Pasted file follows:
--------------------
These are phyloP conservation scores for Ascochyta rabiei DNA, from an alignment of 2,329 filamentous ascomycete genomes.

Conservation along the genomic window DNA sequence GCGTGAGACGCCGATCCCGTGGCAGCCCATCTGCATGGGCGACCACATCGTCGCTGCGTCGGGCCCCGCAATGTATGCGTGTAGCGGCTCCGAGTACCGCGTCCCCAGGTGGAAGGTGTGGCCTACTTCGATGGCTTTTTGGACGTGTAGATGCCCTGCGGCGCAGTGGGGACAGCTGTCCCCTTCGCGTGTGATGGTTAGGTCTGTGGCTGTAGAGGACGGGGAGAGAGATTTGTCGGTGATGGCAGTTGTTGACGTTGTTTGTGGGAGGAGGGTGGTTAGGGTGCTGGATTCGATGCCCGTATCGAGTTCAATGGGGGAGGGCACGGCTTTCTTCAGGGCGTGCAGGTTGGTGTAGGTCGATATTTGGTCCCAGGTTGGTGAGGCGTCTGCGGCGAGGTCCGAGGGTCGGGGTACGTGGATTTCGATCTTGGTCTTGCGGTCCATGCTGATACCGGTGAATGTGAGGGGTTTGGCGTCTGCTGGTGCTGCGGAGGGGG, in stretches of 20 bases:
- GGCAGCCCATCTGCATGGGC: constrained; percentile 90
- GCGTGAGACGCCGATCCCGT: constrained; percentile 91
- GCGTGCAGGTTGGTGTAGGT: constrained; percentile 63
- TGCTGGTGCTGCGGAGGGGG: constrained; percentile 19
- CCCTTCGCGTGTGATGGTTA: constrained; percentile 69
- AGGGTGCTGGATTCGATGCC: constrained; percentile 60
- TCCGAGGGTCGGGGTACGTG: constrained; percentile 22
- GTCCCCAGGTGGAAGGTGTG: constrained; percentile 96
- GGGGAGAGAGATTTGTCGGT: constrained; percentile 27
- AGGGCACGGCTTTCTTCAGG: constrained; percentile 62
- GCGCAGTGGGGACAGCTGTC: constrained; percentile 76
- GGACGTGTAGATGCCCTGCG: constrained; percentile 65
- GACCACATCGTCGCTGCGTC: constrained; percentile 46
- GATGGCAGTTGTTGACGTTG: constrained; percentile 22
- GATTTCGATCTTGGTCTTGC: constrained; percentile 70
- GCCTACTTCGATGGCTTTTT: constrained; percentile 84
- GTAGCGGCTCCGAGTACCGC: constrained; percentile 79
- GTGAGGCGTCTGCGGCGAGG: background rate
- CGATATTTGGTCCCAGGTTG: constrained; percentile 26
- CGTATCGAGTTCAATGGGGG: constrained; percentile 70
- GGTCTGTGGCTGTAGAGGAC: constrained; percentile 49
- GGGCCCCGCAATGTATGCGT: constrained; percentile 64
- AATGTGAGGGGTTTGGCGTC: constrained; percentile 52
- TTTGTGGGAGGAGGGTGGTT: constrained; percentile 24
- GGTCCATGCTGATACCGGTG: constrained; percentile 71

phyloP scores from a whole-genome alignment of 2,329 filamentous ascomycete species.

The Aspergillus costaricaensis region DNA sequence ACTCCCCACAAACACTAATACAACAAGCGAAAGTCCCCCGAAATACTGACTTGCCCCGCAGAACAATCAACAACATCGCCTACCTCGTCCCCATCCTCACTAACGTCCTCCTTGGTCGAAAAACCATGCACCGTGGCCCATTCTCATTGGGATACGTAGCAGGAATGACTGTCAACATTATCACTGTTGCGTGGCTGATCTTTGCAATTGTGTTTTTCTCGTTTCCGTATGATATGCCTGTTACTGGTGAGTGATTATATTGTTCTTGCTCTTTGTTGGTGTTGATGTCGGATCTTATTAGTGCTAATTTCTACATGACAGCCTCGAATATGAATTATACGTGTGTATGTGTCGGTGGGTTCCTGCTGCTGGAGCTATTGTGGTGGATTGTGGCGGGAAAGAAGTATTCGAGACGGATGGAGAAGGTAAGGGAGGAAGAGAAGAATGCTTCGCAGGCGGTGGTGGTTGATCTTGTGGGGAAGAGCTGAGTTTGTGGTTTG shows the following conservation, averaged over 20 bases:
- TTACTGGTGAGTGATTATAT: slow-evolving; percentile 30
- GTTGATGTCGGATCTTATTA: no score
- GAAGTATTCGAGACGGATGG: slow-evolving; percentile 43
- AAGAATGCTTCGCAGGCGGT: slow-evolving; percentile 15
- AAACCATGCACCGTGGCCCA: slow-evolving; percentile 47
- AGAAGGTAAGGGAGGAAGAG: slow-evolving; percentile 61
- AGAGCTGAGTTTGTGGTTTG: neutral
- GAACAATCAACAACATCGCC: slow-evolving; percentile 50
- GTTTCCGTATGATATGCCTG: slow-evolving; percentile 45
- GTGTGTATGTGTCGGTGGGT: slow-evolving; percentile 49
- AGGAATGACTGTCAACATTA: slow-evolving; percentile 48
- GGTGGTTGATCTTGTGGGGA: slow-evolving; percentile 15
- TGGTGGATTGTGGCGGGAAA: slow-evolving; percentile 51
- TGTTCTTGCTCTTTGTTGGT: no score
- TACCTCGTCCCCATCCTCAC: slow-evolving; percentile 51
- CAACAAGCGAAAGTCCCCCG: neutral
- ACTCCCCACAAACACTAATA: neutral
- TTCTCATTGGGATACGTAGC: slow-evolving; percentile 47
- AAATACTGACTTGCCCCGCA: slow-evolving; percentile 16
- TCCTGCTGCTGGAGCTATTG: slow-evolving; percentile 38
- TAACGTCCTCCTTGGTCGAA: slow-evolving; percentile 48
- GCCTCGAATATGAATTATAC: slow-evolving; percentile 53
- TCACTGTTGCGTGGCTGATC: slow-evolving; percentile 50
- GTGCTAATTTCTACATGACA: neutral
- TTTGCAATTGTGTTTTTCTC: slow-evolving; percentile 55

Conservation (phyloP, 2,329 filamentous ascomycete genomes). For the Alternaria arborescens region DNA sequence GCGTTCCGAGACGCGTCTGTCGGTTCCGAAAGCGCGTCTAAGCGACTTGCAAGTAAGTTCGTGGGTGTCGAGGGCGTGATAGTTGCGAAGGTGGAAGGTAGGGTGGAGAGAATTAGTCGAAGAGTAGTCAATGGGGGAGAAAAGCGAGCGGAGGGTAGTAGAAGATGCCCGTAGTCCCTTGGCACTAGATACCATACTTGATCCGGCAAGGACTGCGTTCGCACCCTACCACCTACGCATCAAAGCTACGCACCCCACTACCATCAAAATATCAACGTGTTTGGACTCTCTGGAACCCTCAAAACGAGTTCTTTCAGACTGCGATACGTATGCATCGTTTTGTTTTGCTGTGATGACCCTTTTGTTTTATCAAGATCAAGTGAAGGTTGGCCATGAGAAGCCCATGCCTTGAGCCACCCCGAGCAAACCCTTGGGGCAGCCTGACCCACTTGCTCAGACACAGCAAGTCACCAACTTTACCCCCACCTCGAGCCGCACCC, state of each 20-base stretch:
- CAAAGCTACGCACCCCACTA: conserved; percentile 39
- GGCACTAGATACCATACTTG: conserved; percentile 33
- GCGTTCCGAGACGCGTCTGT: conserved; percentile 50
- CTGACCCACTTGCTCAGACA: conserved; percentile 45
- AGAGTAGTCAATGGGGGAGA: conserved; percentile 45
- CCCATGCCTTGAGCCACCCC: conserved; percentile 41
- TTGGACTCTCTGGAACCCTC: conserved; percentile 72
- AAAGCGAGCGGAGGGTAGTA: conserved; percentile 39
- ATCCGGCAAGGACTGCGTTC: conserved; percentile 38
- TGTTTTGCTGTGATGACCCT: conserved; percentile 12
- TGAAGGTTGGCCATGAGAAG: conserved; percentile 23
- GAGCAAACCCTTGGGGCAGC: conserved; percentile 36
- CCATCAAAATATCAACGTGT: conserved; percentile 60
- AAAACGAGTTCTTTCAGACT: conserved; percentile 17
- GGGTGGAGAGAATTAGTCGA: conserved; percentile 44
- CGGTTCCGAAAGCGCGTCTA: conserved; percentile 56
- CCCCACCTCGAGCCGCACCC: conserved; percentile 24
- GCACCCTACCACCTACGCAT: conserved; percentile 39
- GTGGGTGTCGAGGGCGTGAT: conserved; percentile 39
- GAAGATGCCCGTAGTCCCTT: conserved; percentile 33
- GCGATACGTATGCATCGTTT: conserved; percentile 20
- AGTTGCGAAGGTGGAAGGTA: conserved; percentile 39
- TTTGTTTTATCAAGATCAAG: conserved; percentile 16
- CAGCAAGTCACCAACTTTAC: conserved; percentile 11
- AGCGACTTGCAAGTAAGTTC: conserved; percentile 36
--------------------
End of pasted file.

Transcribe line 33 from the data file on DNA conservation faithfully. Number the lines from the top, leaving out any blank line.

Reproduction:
- AAGAATGCTTCGCAGGCGGT: slow-evolving; percentile 15